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Upstart TYGA program filling a

need for junior golf in the Triad By STEVE HUFFMAN


It’s part of the learning experience. “We’re trying to get parents comfort-

rganizers believed for a long while there was a demand for more playing opportunities for

local junior golfers, thus the creation of the Triad chapter of the Tarheel Youth Golf Association (TYGA). The chapter was conceived earlier this

year and despite still being in its infancy, is producing good results. “It has shown there’s a big need for

what we’re doing,” said Chris Haarlow, an instructor and director of the junior program at Robert Linville’s Precision Golf School.

While the TYGA oversees the TYGA

Triad Chapter, those with Precision Golf School are responsible for its day-to-day operation. The first TYGA Triad tournament was

held in early June at Bermuda Run West. About 40 golfers – all 17 or under – partici- pated. That’s a pretty remarkable number considering entries for the event had only opened a few weeks earlier. Close to 60 youth golfers were involved

in the following tournament at Starmount Country Club and another 50 teed it up when the event moved to Gillespie Golf Course.

Already, the number of TYGA events

planned through the fall has increased to 17 from the 12 that were originally project- ed. Organizers believe there’ll be between 350 and 400 participants by year’s end. “We’re really pleased with the

response,” Haarlow said. “You’ve got to remember we only started organizing this in February. We’re still ramping up plans.” The TYGA was created to help young

people bridge the gap between their intro- duction to the game and the world of com- petitive golf, a whole different creature by most estimations. It was also created, Haarlow said, so

parents of the junior golfers might become acquainted with all that’s involved with tournament golf. Knowing when to have their child at the course on the day of a tournament isn’t something all parents understand. If a parent is following his or her child

around a course during a tournament, there are even basic rules of etiquette with which they may not be aware. For instance, where does a parent park a golf cart so they may watch play while also staying out of the way of the golfers?

able with all that’s involved,” Haarlow said. “The parents are learning as the kids are.” He said the Triad chapter is also intend-

ed to help reverse a drop-off in the number of middle school and high school students playing golf, those who might be on the cusp between playing or not playing. Haarlow said that when it comes to high

school teams, there are still quality players participating, those who vie for No. 1 or No. 2 slots at individual schools. What’s miss- ing, he said, is the turnout of golfers who round out the remainder of a team, those who might not be among the elite. “The kids who are good, they’re still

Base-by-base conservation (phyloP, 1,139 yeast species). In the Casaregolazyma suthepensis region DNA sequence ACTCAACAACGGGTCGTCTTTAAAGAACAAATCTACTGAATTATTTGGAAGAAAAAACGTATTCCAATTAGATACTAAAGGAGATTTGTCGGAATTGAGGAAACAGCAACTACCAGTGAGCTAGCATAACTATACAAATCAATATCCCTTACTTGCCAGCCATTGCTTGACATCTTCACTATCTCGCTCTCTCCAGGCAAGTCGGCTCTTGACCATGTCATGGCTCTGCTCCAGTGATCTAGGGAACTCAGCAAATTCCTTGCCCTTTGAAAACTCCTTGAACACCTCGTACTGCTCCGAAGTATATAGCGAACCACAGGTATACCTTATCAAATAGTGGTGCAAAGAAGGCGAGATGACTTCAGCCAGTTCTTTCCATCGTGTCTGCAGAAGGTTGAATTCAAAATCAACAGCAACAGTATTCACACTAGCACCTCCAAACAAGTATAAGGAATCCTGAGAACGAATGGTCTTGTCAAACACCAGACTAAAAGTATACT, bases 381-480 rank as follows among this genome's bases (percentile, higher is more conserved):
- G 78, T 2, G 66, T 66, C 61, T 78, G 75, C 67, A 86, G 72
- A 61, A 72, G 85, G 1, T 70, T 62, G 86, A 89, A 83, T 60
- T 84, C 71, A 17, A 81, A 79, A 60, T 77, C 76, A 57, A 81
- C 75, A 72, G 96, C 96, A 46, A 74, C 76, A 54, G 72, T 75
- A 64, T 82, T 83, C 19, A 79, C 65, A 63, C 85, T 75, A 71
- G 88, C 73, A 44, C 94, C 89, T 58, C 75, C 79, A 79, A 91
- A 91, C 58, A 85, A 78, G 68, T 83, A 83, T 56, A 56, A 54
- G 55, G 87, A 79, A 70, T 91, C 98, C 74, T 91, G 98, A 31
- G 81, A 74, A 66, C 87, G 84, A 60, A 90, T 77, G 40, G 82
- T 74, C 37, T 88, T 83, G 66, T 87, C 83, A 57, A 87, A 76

out there,” Haarlow said. “What’s lacking are the Nos. 3-4 players who are not getting enough experience.” Jason Cox is director of Junior Golf for

the Carolinas Golf Association. He said that while the Triad chapter of TYGA is the state’s first, other chapters in other parts of the state will likely soon be created. “We hope to add a few more down the

road, in the Triangle and elsewhere,” Cox said.

The Triad chapter has demonstrated the

need, he said, noting, “It has been very well received. We’re very encouraged.” He agreed with Haarlow that the pur-

pose of the Triad chapter is to teach parents as well as children all that’s involved with tournament golf. “Anytime you do a series of tourna-

ments, you’re educating both the players and their parents,” Cox said. “That’s espe- cially important when the parents don’t play golf themselves. It’s a learning experi- ence for them as well as their children.” The Triad tournaments are divided into

9- and 18-hole events. The younger golfers play nine holes while the older ones play a full 18. Haarlow said about 70 percent of the golfers play 18. The tournaments are affordable. There

is a $10 fee for chapter membership, which qualifies golfers for discounted tournament rates: Events are $25 for members and $35 for non-members. Tournaments are open to boys and girls

in all age divisions in the current TYGA structure. The TYGA is a division of the Carolinas Golf Association, a nonprofit gov- erned by the CGA Executive Committee. The TYGA was founded in 1996 and is open to any person 18 and under who has not started college.

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